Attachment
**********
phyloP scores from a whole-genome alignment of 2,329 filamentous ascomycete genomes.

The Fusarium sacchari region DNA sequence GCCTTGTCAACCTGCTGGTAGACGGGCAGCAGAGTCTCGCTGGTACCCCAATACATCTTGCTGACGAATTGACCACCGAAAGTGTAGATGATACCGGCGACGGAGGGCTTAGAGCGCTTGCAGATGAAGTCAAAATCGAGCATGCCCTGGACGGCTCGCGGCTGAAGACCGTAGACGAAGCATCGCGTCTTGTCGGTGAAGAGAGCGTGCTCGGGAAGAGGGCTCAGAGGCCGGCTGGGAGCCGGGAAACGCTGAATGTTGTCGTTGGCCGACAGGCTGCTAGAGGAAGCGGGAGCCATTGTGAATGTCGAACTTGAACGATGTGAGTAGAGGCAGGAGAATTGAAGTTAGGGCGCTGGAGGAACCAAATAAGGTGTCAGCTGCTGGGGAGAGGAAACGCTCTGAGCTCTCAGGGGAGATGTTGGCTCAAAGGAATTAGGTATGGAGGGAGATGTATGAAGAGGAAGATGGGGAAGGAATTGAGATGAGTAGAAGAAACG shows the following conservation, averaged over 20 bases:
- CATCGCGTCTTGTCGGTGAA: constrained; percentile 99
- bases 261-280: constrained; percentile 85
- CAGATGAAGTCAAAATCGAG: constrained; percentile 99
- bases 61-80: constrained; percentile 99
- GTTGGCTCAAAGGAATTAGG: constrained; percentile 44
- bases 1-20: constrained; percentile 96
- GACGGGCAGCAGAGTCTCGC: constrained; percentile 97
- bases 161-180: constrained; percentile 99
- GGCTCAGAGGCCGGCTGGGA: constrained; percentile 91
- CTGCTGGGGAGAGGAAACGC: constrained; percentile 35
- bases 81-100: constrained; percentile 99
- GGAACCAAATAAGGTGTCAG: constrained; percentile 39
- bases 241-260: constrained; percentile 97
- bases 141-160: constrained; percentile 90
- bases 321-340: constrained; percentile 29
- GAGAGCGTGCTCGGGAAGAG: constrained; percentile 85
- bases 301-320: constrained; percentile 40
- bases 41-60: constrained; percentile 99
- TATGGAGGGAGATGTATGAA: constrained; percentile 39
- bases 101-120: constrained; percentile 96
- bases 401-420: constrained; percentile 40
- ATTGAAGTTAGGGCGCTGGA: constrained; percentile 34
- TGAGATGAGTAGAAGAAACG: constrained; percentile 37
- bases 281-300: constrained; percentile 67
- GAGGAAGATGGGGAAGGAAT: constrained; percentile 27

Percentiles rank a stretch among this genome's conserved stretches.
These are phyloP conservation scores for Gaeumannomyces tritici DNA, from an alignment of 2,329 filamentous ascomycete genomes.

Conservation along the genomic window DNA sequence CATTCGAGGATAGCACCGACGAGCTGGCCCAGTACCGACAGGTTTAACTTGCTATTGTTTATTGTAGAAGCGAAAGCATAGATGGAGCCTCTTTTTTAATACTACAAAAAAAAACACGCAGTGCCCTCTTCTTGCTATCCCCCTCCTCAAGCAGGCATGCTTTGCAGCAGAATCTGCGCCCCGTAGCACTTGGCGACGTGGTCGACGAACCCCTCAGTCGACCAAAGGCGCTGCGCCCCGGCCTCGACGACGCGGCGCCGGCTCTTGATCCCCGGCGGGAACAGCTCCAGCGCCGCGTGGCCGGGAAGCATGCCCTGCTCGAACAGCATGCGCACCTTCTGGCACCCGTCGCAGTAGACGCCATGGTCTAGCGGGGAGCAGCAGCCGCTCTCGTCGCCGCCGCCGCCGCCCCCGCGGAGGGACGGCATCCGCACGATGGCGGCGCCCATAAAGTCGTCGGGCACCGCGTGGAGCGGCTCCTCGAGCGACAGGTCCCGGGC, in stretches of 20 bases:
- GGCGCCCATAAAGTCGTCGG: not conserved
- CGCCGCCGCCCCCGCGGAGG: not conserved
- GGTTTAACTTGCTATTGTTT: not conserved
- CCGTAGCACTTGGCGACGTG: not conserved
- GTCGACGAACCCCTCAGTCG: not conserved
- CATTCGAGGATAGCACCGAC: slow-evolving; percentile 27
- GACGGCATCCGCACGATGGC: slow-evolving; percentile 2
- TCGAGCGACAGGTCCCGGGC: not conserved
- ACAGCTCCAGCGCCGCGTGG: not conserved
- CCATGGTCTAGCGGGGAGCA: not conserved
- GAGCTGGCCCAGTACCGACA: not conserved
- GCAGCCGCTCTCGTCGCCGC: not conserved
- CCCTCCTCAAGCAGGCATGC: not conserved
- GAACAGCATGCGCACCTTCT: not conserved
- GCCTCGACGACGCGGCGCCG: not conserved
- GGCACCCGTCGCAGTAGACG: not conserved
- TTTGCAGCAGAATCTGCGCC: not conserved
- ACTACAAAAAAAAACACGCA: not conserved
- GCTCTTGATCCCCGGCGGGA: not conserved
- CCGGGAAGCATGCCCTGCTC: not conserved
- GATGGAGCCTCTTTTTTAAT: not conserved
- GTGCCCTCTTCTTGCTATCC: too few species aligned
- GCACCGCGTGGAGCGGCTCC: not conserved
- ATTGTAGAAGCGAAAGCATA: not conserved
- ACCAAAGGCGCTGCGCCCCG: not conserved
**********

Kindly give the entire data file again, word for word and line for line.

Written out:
phyloP scores from a whole-genome alignment of 2,329 filamentous ascomycete genomes.

The Fusarium sacchari region DNA sequence GCCTTGTCAACCTGCTGGTAGACGGGCAGCAGAGTCTCGCTGGTACCCCAATACATCTTGCTGACGAATTGACCACCGAAAGTGTAGATGATACCGGCGACGGAGGGCTTAGAGCGCTTGCAGATGAAGTCAAAATCGAGCATGCCCTGGACGGCTCGCGGCTGAAGACCGTAGACGAAGCATCGCGTCTTGTCGGTGAAGAGAGCGTGCTCGGGAAGAGGGCTCAGAGGCCGGCTGGGAGCCGGGAAACGCTGAATGTTGTCGTTGGCCGACAGGCTGCTAGAGGAAGCGGGAGCCATTGTGAATGTCGAACTTGAACGATGTGAGTAGAGGCAGGAGAATTGAAGTTAGGGCGCTGGAGGAACCAAATAAGGTGTCAGCTGCTGGGGAGAGGAAACGCTCTGAGCTCTCAGGGGAGATGTTGGCTCAAAGGAATTAGGTATGGAGGGAGATGTATGAAGAGGAAGATGGGGAAGGAATTGAGATGAGTAGAAGAAACG shows the following conservation, averaged over 20 bases:
- CATCGCGTCTTGTCGGTGAA: constrained; percentile 99
- bases 261-280: constrained; percentile 85
- CAGATGAAGTCAAAATCGAG: constrained; percentile 99
- bases 61-80: constrained; percentile 99
- GTTGGCTCAAAGGAATTAGG: constrained; percentile 44
- bases 1-20: constrained; percentile 96
- GACGGGCAGCAGAGTCTCGC: constrained; percentile 97
- bases 161-180: constrained; percentile 99
- GGCTCAGAGGCCGGCTGGGA: constrained; percentile 91
- CTGCTGGGGAGAGGAAACGC: constrained; percentile 35
- bases 81-100: constrained; percentile 99
- GGAACCAAATAAGGTGTCAG: constrained; percentile 39
- bases 241-260: constrained; percentile 97
- bases 141-160: constrained; percentile 90
- bases 321-340: constrained; percentile 29
- GAGAGCGTGCTCGGGAAGAG: constrained; percentile 85
- bases 301-320: constrained; percentile 40
- bases 41-60: constrained; percentile 99
- TATGGAGGGAGATGTATGAA: constrained; percentile 39
- bases 101-120: constrained; percentile 96
- bases 401-420: constrained; percentile 40
- ATTGAAGTTAGGGCGCTGGA: constrained; percentile 34
- TGAGATGAGTAGAAGAAACG: constrained; percentile 37
- bases 281-300: constrained; percentile 67
- GAGGAAGATGGGGAAGGAAT: constrained; percentile 27

Percentiles rank a stretch among this genome's conserved stretches.
These are phyloP conservation scores for Gaeumannomyces tritici DNA, from an alignment of 2,329 filamentous ascomycete genomes.

Conservation along the genomic window DNA sequence CATTCGAGGATAGCACCGACGAGCTGGCCCAGTACCGACAGGTTTAACTTGCTATTGTTTATTGTAGAAGCGAAAGCATAGATGGAGCCTCTTTTTTAATACTACAAAAAAAAACACGCAGTGCCCTCTTCTTGCTATCCCCCTCCTCAAGCAGGCATGCTTTGCAGCAGAATCTGCGCCCCGTAGCACTTGGCGACGTGGTCGACGAACCCCTCAGTCGACCAAAGGCGCTGCGCCCCGGCCTCGACGACGCGGCGCCGGCTCTTGATCCCCGGCGGGAACAGCTCCAGCGCCGCGTGGCCGGGAAGCATGCCCTGCTCGAACAGCATGCGCACCTTCTGGCACCCGTCGCAGTAGACGCCATGGTCTAGCGGGGAGCAGCAGCCGCTCTCGTCGCCGCCGCCGCCGCCCCCGCGGAGGGACGGCATCCGCACGATGGCGGCGCCCATAAAGTCGTCGGGCACCGCGTGGAGCGGCTCCTCGAGCGACAGGTCCCGGGC, in stretches of 20 bases:
- GGCGCCCATAAAGTCGTCGG: not conserved
- CGCCGCCGCCCCCGCGGAGG: not conserved
- GGTTTAACTTGCTATTGTTT: not conserved
- CCGTAGCACTTGGCGACGTG: not conserved
- GTCGACGAACCCCTCAGTCG: not conserved
- CATTCGAGGATAGCACCGAC: slow-evolving; percentile 27
- GACGGCATCCGCACGATGGC: slow-evolving; percentile 2
- TCGAGCGACAGGTCCCGGGC: not conserved
- ACAGCTCCAGCGCCGCGTGG: not conserved
- CCATGGTCTAGCGGGGAGCA: not conserved
- GAGCTGGCCCAGTACCGACA: not conserved
- GCAGCCGCTCTCGTCGCCGC: not conserved
- CCCTCCTCAAGCAGGCATGC: not conserved
- GAACAGCATGCGCACCTTCT: not conserved
- GCCTCGACGACGCGGCGCCG: not conserved
- GGCACCCGTCGCAGTAGACG: not conserved
- TTTGCAGCAGAATCTGCGCC: not conserved
- ACTACAAAAAAAAACACGCA: not conserved
- GCTCTTGATCCCCGGCGGGA: not conserved
- CCGGGAAGCATGCCCTGCTC: not conserved
- GATGGAGCCTCTTTTTTAAT: not conserved
- GTGCCCTCTTCTTGCTATCC: too few species aligned
- GCACCGCGTGGAGCGGCTCC: not conserved
- ATTGTAGAAGCGAAAGCATA: not conserved
- ACCAAAGGCGCTGCGCCCCG: not conserved